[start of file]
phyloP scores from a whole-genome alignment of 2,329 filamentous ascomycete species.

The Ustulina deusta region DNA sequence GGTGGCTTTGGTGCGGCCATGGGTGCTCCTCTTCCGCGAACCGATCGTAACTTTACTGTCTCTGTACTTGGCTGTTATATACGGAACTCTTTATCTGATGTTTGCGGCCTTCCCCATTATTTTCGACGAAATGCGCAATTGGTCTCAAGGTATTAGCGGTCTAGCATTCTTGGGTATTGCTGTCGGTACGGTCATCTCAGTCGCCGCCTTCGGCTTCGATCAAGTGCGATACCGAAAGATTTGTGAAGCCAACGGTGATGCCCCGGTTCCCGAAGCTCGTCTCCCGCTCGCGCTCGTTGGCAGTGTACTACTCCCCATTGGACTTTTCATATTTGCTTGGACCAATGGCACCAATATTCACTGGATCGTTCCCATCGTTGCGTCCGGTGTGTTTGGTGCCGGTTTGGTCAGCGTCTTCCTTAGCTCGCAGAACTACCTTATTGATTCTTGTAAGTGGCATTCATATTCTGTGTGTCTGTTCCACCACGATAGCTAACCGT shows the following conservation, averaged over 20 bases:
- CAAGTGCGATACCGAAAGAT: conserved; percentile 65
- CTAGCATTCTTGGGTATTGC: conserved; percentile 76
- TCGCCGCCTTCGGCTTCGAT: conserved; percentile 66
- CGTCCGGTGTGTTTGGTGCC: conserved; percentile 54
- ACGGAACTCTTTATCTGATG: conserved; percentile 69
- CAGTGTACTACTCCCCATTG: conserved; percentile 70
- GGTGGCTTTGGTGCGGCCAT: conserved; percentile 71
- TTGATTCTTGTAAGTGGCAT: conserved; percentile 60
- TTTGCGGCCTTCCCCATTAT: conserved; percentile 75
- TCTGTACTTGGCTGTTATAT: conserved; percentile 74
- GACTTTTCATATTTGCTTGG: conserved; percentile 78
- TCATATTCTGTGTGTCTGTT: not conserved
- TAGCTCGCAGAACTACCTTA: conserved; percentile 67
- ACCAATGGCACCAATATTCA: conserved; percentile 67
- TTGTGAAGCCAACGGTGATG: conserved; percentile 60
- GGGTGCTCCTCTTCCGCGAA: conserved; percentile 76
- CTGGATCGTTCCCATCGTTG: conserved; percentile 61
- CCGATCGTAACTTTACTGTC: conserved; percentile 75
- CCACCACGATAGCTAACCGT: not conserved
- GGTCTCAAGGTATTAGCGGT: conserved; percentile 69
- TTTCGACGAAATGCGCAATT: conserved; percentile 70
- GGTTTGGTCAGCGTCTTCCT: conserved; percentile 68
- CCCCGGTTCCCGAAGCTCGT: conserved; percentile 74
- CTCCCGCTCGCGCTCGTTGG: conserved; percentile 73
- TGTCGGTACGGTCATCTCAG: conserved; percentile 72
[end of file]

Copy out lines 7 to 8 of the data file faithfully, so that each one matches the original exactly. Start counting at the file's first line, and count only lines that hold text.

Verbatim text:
- ACGGAACTCTTTATCTGATG: conserved; percentile 69
- CAGTGTACTACTCCCCATTG: conserved; percentile 70